The Rise to Respectability

Race, Religion, and the Church of God in Christ
Calvin White, Jr.
190 pages, 18 images

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A Choice Outstanding Academic Title

The Rise to Respectability documents the history of the Church of God in Christ (COGIC) and examines its cultural and religious impact on African Americans and on the history of the South. It explores the ways in which Charles Harrison Mason, the son of slaves and founder of COGIC, embraced a Pentecostal faith that celebrated charismatic forms of religious expression that many blacks had come to view as outdated, unsophisticated, and embarrassing.

While examining the intersection of race, religion, and class, The Rise to Respectability details how the denomination dealt with the stringent standard of bourgeois behavior imposed on churchgoers as they moved from southern rural areas into the urban centers in both the South and North.

Rooted in the hardships of slavery and coming of age during Jim Crow, COGIC’s story is more than a religious debate. Rather, this book sees the history of the church as interwoven with the Great Migration, the struggle for modernity, class tension, and racial animosity—all representative parts of the African American experience.

The Church of God in Christ has nearly five million members in the United States. It is the largest Pentecostal church and the fifth largest Christian church in the country.

“In his prudently revisionist account of the early career of Charles H. Mason and the origins of the Church of God in Christ, Calvin White Jr. shows that the church has on several key occasions tentatively engaged worldly concerns, including opposition to World War I, social-uplift missionary efforts in Africa, and cautious cooperation with Dr. King in the Memphis garbage workers strike of 1968. A valuable addition to the historiography of COGIC.”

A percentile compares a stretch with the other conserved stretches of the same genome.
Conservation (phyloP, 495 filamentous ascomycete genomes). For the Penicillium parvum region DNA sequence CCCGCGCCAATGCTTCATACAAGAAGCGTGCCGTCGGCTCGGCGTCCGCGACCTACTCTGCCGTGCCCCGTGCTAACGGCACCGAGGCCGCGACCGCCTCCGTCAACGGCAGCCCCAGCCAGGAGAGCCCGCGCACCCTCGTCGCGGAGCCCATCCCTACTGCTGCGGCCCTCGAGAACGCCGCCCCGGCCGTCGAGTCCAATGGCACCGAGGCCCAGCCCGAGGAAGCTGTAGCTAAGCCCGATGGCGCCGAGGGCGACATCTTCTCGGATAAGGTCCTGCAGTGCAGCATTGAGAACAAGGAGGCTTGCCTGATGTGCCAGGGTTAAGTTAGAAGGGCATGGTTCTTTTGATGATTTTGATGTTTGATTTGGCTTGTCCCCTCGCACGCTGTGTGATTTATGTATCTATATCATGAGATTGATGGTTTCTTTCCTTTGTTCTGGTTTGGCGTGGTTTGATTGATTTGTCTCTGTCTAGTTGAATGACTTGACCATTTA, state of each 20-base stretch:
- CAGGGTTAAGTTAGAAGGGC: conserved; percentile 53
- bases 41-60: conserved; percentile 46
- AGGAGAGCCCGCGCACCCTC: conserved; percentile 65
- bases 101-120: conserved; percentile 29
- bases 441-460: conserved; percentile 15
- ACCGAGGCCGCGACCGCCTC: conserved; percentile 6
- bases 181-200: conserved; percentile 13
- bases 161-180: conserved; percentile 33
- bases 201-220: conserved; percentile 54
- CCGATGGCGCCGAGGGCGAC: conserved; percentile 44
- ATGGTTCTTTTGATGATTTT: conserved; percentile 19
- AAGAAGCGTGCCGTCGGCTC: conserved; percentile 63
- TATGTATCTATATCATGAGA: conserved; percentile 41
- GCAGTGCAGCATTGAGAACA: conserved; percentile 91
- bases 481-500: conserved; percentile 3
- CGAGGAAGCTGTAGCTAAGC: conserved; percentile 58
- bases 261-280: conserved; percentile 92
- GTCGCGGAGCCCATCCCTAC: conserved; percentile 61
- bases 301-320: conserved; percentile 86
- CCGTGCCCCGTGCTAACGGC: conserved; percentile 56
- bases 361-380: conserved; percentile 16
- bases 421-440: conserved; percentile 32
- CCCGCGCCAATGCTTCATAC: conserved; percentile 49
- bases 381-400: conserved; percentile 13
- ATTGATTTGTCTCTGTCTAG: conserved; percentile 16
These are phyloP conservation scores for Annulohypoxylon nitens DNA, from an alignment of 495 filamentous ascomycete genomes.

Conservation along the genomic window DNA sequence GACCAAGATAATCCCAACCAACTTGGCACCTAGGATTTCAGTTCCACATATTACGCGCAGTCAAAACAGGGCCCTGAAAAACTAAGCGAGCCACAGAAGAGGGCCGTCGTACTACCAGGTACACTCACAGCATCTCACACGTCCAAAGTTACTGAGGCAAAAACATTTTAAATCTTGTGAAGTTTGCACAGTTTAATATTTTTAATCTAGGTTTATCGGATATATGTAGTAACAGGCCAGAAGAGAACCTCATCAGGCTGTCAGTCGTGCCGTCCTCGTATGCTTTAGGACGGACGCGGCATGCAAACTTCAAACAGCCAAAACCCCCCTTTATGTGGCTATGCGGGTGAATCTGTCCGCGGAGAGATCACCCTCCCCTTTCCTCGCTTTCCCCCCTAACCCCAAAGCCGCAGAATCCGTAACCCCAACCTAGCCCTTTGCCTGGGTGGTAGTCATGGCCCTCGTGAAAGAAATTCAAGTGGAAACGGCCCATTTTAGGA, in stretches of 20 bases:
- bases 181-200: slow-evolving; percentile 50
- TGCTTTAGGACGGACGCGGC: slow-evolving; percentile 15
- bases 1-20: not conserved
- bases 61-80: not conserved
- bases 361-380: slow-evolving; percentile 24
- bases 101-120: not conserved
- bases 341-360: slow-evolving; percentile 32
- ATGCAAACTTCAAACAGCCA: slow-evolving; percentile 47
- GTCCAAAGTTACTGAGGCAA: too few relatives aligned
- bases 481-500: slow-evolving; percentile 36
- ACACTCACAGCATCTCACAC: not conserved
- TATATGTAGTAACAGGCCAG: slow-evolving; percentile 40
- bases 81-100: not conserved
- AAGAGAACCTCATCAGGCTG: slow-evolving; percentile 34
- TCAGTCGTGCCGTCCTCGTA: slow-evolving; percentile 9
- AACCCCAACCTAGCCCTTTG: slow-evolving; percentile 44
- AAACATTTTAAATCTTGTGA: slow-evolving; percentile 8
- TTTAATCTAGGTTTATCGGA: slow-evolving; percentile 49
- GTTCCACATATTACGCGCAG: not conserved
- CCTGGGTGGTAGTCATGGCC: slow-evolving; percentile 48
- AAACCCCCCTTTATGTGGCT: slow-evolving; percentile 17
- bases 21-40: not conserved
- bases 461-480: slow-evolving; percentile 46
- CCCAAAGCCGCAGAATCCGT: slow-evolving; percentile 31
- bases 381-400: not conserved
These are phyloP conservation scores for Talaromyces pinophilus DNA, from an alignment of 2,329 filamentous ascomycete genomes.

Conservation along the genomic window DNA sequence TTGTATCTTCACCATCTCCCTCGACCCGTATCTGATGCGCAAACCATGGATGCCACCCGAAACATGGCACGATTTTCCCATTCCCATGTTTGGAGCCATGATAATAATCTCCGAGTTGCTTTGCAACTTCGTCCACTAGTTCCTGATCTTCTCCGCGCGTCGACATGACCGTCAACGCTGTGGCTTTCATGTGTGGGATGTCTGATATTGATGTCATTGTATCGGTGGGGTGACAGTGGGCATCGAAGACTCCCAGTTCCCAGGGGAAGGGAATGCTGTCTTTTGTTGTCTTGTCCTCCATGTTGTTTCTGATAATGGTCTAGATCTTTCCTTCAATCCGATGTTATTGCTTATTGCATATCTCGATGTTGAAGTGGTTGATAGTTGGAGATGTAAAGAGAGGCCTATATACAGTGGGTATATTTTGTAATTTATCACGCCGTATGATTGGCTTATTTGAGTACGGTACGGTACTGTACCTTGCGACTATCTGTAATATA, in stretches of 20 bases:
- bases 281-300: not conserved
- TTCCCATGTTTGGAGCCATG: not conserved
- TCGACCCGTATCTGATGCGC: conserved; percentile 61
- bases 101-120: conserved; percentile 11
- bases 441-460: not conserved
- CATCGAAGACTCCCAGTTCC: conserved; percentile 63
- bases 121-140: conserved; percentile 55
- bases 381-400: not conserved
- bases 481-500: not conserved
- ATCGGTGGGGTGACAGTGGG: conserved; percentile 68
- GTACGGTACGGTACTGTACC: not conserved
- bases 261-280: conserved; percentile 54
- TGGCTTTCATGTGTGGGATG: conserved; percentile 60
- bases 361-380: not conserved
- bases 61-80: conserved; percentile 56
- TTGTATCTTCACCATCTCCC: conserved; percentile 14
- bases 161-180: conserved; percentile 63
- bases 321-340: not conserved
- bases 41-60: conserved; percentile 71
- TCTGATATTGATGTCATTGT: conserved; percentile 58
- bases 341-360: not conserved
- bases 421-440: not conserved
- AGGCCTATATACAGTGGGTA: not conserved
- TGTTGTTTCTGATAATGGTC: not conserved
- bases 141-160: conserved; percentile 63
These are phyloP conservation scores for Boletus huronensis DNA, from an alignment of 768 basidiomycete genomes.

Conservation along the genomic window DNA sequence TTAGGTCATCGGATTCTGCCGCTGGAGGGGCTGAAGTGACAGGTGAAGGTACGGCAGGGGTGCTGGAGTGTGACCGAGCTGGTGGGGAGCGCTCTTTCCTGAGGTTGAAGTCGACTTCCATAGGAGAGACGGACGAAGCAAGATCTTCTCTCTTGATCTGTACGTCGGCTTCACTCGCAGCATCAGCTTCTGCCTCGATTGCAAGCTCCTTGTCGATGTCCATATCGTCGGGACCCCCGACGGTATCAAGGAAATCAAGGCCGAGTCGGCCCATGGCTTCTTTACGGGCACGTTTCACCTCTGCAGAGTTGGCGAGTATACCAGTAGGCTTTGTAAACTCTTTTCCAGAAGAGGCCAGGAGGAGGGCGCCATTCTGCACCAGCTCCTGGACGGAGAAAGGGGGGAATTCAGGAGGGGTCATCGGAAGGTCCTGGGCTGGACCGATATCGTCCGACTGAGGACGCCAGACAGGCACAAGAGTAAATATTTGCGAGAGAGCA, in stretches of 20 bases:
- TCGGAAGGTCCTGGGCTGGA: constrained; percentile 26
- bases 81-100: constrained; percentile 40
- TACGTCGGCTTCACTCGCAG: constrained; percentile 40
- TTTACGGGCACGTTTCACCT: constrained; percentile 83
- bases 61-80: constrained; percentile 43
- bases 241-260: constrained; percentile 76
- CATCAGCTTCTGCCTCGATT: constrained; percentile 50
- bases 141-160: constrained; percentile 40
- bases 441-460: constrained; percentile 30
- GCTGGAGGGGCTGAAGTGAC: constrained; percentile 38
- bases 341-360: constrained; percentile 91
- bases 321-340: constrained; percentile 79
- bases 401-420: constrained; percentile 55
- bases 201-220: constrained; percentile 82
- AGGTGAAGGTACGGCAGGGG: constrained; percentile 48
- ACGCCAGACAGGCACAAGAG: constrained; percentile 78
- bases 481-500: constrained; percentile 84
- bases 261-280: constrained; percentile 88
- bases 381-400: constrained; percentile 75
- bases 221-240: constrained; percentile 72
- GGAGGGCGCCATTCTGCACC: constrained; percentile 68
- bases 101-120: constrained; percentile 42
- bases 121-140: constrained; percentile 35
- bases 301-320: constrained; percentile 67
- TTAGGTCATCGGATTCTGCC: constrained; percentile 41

—John B. Boles, Rice University

“A timely and valuable contribution to the fields of African American history, religious studies, and southern history. White’s work sheds light on the dynamic interplay between religion, class dynamics, race, culture, and evolving notions of uplift and conformity. Will be enjoyed by readers of all levels and interests.”
—Charles W. McKinney Jr., author of Greater Freedom: The Evolution of the Civil Rights Struggle in Wilson, North Carolina

“A complex, important, and amazing story of religion, race, class, civil rights, and history. Required reading for all serious students of the black church.”
—Reg Hildebrand, author of The Times Were Strange and Stirring: Methodist Preachers and the Crisis of Emancipation

“Uncovers a great deal of valuable historical data and provides one of the very few full-length examinations of the most important group in black Pentecostalism.”
—Paul Harvey, author of Through the Storm, Through the Night: A History of African American Christianity

Calvin White Jr. is assistant professor of history and director of the African and African American Studies Program at the University of Arkansas. He teaches African American and southern history.

“This is a fine, much-needed book based on impressive original research. White’s study should throw open debate on key questions in modern African American religious history.”
—Jarod Roll, American Historical Review

“White provides a thoughtful, well-researched, and engaging narrative that moves COGIC from the margins to the center of African American religious history.”
—Julius H. Bailey, The Journal of Southern History, February 2014

“A valuable history of the Church of God in Christ.”
Arkansas Historical Quarterly, Autumn 2013

“Calvin White Jr. provides an engaging treatment of COGIC’s development under Charles Harrison Mason and Charles Price Jones, and a superb review of the scholarship on Pentecostal studies …contributes significantly to American religious history and should be on undergraduate syllabi everywhere.”
—Jonathan L. Walton in the Journal of American History

“An indispensable work in African American religious history.”

Adopted at: Tougaloo College
Course: HIS 225, The Civil Rights Movement
Course Description: This course will examine the origins, philosophies, tactics, events, personalities, and consequences of the southern civil Rights Movement. This course will begin with the struggles of black veterans to register to vote after WWII and will conclude with the Meredith March Against Fear in 1966.
Professor: Michael Williams
Term: Spring 2015